Can the gatekeepers for online gaming help curb betting, gambling?
Can the gatekeepers for online gaming help curb betting, gambling?
Self-regulatory organisations comprising experts from education, mental health and children's rights will be at the heart of distinguishing between games of skill and gambling. How effective will they be?
Naini is a writer at Forbes India, who likes to dabble in storytelling across all forms of media. She writes on various topics ranging from innovation and startups to cryptocurrency and agricultureâanything and everything that makes for an interesting story. Before her stint at Forbes India, she worked for close to a year at Outlook Business. With five years of work experience, she co-produces Forbes Indiaâs video series âFrom The Fieldâ and hosts the podcast âTeenpreneursâ. She also emcees at events and moderates panel discussions from time-to-time. Naini is a part of Forbes Indiaâs digital team, also handles Forbes Indiaâs Instagram account and helps plan events. An avid learner, she has completed her PGDM in Journalism from Xavier Institute of Communication and Bachelorâs of Mass Media from Sophia College for Women in Mumbai. Be it at work or home, you will not find her working without her headphones and work playlist. She loves trekking and travelling, experimenting in the kitchen, watching films and reading.
(Generic image) Online gaming companies were operating in almost a “free” space. These self-regulatory bodies, act as the middle ground and help provide a lot more clarity to such companies
The online gaming industry has seen a fair share of turmoil over the past few years, especially due to the absence of a nodal ministry and a national regulatory framework. The last week, in particular, saw several developments related to the sector that have players with a skin in the game keeping a close watch.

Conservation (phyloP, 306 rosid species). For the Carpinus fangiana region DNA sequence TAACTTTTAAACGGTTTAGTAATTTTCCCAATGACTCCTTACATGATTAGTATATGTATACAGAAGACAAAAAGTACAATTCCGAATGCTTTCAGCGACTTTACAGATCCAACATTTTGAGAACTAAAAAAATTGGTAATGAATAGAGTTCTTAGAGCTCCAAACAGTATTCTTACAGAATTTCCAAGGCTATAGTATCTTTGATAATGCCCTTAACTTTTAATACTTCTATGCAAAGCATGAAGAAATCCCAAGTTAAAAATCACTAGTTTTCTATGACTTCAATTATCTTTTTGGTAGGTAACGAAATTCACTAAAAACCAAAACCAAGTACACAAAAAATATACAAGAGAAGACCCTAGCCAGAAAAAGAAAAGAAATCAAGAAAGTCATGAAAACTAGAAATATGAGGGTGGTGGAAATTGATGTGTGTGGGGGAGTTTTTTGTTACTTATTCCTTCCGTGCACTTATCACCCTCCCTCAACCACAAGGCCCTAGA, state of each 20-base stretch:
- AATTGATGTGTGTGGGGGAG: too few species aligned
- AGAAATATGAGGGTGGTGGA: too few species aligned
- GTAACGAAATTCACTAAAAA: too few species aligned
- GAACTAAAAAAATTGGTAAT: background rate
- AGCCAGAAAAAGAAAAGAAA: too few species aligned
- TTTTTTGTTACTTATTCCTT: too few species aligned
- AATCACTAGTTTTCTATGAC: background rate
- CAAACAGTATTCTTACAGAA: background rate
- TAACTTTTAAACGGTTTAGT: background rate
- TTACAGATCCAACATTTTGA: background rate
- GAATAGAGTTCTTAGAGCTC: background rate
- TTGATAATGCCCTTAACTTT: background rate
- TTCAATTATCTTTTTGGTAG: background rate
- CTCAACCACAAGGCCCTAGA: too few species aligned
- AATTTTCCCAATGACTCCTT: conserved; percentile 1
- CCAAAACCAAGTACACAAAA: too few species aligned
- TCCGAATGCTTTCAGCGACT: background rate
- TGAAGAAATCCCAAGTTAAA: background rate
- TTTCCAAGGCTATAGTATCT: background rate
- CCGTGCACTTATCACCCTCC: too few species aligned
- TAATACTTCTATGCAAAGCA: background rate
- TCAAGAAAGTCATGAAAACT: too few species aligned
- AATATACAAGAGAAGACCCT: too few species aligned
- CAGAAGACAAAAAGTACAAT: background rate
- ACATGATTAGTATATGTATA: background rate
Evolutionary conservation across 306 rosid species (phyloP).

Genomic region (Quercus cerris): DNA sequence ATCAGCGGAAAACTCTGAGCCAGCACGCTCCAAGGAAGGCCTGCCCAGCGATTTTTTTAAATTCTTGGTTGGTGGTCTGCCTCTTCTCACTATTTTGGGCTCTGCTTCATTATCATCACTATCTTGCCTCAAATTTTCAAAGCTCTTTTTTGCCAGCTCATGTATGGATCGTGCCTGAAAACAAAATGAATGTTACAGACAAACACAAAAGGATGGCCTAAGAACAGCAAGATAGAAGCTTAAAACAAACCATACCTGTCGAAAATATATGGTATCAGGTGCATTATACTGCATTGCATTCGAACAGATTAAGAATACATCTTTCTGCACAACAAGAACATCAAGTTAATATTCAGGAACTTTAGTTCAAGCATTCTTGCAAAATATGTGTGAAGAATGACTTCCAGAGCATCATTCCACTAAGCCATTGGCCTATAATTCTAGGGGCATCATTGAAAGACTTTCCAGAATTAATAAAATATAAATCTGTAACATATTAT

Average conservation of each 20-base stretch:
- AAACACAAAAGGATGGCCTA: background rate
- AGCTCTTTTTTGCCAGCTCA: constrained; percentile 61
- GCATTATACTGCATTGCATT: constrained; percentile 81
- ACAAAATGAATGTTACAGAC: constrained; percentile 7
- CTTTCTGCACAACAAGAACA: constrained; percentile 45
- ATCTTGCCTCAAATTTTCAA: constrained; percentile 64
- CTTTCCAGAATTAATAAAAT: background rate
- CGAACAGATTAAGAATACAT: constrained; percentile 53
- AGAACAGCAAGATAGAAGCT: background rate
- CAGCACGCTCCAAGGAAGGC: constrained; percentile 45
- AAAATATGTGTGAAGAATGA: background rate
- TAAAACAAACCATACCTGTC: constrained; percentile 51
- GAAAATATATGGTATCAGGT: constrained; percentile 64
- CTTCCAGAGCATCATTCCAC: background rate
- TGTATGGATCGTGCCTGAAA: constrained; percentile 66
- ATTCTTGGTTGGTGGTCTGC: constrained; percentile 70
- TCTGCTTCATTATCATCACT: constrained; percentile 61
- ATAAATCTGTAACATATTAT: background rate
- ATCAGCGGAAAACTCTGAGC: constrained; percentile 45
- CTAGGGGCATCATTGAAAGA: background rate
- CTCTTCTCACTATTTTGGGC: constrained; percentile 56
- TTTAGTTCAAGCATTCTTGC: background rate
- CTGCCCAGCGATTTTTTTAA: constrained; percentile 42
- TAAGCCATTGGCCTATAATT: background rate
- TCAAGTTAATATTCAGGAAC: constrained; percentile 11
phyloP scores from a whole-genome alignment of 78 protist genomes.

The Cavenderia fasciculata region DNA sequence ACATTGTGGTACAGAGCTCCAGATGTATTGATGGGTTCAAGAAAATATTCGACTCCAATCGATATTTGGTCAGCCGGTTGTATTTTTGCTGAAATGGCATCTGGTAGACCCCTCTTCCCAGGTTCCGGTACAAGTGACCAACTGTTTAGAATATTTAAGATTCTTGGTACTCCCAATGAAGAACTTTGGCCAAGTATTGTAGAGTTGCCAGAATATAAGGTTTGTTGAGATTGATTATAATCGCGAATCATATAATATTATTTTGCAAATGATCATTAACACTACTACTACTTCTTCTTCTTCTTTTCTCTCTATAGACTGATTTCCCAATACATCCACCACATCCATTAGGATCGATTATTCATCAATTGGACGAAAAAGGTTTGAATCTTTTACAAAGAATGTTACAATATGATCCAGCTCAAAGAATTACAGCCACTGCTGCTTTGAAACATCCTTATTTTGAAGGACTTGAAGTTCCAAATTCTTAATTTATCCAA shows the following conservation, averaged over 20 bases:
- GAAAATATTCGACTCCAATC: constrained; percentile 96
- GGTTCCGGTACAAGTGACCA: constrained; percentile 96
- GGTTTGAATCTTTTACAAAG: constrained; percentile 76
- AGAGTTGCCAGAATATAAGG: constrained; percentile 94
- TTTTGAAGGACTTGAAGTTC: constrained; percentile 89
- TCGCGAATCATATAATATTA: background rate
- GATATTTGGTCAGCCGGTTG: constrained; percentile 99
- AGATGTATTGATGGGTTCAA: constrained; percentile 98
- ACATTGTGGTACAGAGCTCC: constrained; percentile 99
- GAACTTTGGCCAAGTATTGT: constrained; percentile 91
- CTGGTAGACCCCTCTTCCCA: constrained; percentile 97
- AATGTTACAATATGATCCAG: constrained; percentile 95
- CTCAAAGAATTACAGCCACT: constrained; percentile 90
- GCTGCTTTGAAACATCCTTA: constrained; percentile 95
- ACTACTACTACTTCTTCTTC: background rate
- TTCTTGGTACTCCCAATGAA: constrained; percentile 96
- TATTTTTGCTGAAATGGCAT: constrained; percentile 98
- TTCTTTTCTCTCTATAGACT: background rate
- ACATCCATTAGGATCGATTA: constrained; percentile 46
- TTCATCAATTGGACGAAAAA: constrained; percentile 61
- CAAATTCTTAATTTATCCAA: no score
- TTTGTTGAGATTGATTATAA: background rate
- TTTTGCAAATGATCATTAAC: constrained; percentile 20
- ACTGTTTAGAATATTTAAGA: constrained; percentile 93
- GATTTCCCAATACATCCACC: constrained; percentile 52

The government issued regulations to govern the industry, prohibiting real-money games that are involved with wagering or betting. Minister of State for Electronics and IT Rajeev Chandrasekhar said that “permissible online games are those games, real money or otherwise, that do not involve wagering, user harm in its content and do not create any addictive consequences for children”. The Ministry of Electronics and Information Technology (MeitY) will appoint three self-regulatory organisations (SRO) that will certify permissible online games.
Additionally, MeitY notified the IT Rules to regulate the online gaming sector in India. This means online gaming will be exclusively under the central government’s regulatory purview, and states would only legislate on matters pertaining to betting and gambling—game of chance.
Gopal Jain, senior advocate, Supreme Court of India, says, “The rules give a much-awaited legal recognition across the country to the online gaming industry, thus laying the foundation for its accelerated growth and reinforcing India’s tech leadership. Additionally, the rules ensure that there is a clear distinction between online gaming and games which are in the nature of betting, gambling and wagering. Any attempt by the states to regulate online gaming will defeat the intent of these rules, and will not withstand judicial scrutiny and will be against the Constitution.”
However, days after the Centre notified amendments to the IT Rules 2021 to regulate online real-money gaming, Tamil Nadu Governor RN Ravi gave assent to a bill seeking to ban online gambling, including fantasy sports, online rummy and poker with stakes, in the state. “These rules [the notification of gaming rules by the Centre] do not change Tamil Nadu’s stance on online gaming. We don’t see any other way out except banning. Tamil Nadu will follow its own legislation,” said Justice K Chandru, retired Madras High Court judge, who led a four-member committee tasked with giving recommendations on online gaming in the state, according to news reports. It is speculated that there could be a legal battle between the state and Centre ahead. Also read: Playing by the rules: Can the self-regulation model work for the online gaming industry?
The stakeholders don’t seem to be impressed with the notification. “What this law in effect does is treat and conflates games of skill as gambling and games of chance. The law also completely misunderstands technology and prohibits random number generators, which are an integral part of fairness for online gaming,” says Roland Landers, CEO, All India Gaming Federation. “We will challenge the constitutionality of the law once the effective date is notified… we have full faith that our judicial system will uphold the fundamental rights of the gaming platforms and their users.”
Impact of SROs